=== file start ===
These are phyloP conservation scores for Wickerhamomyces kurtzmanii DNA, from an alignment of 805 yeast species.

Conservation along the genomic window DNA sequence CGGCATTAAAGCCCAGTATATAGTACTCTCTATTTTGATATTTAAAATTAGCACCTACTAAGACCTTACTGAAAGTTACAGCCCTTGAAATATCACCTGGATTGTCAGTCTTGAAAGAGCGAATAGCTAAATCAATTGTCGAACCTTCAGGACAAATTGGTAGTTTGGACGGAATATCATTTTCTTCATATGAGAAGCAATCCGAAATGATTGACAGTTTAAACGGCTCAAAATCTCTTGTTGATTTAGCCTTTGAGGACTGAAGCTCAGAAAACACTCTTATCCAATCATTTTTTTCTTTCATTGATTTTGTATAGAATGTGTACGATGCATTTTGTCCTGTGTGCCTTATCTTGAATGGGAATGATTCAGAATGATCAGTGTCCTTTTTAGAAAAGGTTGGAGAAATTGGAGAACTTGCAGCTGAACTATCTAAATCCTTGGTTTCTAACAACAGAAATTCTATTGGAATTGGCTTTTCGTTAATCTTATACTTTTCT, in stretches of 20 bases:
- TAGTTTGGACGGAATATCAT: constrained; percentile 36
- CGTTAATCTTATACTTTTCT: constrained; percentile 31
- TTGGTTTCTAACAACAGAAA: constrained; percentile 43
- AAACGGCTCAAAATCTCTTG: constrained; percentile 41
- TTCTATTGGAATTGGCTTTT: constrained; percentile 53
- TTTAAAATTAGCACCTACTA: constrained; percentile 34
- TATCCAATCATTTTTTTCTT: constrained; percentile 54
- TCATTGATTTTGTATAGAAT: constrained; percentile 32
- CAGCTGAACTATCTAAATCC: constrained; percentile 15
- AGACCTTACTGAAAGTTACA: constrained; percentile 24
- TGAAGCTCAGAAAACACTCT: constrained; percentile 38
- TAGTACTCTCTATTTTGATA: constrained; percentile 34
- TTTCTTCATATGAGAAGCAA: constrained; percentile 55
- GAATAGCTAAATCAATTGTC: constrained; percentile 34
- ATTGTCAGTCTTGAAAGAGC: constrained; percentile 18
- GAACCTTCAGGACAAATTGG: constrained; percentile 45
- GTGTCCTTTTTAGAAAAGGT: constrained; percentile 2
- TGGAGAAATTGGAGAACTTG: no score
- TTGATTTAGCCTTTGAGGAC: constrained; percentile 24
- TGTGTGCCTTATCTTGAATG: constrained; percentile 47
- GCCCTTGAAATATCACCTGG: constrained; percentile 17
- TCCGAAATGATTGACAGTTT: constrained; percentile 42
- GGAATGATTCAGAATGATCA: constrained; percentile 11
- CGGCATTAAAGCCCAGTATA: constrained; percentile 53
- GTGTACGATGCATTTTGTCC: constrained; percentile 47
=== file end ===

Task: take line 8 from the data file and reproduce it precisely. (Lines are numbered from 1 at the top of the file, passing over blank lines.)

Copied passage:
- TTTAAAATTAGCACCTACTA: constrained; percentile 34